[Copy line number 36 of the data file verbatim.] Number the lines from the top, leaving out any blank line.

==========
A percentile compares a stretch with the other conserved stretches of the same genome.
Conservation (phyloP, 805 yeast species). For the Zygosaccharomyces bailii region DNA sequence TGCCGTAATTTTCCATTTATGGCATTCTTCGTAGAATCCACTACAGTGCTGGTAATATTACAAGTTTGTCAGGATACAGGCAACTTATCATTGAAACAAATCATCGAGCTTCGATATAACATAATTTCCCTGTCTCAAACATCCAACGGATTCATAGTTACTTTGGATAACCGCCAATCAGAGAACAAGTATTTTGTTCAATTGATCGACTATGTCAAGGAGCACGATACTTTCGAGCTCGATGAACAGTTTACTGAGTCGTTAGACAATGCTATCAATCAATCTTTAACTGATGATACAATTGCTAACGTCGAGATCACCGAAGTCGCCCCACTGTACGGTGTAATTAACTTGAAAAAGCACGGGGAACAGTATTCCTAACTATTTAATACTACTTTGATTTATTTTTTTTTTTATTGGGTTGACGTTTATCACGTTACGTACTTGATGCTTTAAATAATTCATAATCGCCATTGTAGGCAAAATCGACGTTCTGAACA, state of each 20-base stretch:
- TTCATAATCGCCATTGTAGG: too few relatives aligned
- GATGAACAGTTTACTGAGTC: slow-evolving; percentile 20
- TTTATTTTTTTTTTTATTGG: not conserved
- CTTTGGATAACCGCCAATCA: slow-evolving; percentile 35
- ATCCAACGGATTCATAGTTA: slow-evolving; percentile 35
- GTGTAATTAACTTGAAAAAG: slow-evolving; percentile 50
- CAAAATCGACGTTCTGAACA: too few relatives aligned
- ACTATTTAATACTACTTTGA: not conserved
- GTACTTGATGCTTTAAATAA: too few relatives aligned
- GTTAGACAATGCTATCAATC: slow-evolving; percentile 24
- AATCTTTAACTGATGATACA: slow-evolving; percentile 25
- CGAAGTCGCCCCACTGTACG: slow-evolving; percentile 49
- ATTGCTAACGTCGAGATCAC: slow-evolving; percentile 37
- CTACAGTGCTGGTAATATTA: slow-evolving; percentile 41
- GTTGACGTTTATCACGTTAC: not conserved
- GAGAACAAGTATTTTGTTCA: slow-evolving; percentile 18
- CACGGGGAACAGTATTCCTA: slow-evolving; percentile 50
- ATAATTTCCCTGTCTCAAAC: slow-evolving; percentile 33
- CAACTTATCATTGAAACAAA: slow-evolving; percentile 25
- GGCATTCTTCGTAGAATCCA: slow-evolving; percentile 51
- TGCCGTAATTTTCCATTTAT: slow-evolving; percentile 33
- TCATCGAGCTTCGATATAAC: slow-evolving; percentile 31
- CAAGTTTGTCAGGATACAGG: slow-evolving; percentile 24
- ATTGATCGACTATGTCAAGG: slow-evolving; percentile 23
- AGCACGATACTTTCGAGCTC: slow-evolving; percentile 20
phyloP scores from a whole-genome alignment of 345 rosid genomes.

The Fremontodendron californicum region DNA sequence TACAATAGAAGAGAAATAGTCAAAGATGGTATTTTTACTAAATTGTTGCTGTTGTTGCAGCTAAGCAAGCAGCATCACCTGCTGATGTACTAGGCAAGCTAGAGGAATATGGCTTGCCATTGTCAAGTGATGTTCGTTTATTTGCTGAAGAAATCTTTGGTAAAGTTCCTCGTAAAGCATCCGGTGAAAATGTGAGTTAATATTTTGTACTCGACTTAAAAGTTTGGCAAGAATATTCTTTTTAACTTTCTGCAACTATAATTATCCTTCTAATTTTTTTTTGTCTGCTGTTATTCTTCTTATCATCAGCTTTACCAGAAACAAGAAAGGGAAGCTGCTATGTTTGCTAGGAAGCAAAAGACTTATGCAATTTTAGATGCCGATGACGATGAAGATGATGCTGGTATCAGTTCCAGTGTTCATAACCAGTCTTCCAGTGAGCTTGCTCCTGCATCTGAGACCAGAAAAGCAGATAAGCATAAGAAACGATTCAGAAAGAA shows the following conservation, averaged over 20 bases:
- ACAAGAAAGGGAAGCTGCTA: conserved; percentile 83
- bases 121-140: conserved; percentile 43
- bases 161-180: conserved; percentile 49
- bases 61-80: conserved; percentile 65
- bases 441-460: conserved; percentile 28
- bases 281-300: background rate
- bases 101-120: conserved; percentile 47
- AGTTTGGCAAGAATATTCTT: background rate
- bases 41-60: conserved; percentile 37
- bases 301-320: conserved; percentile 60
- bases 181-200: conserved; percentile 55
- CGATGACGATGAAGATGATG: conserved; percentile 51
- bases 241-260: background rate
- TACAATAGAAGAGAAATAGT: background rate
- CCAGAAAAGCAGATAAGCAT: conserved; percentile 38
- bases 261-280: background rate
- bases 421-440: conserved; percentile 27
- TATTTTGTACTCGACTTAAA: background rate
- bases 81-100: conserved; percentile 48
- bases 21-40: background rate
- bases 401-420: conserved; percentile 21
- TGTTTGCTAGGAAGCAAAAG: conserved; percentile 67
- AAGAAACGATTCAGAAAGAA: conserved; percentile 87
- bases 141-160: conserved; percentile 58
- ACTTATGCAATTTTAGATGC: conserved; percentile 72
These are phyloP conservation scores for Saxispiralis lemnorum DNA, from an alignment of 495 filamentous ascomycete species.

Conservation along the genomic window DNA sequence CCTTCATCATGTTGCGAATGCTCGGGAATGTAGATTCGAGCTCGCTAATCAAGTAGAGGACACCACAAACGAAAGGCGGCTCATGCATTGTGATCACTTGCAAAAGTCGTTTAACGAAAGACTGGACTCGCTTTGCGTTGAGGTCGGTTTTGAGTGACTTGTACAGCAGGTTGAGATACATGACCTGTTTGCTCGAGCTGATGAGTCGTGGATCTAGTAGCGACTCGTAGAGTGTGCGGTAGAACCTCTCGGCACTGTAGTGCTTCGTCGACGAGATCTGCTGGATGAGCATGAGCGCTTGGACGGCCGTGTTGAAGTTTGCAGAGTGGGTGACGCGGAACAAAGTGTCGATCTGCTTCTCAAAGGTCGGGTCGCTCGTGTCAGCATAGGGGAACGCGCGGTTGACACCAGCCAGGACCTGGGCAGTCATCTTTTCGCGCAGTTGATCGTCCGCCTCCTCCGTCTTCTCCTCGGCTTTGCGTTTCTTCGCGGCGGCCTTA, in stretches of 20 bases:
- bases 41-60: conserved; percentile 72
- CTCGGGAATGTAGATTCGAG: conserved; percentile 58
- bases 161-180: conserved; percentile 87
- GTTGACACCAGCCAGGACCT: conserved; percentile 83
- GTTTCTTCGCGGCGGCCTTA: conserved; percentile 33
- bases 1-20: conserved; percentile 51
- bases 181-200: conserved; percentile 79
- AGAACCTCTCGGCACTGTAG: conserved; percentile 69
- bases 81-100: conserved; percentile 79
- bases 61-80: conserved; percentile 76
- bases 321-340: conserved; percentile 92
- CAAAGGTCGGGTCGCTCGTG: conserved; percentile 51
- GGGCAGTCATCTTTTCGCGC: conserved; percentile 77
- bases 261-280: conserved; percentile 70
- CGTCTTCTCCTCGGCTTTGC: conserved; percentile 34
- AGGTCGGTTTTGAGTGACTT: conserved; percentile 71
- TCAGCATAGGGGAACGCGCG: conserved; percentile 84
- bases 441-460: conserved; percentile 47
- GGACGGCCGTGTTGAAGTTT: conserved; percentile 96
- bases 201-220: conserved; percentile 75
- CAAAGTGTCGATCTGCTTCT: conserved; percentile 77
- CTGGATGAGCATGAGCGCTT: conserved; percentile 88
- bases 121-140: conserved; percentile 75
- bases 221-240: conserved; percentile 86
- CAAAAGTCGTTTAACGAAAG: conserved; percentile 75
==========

- bases 101-120: conserved; percentile 47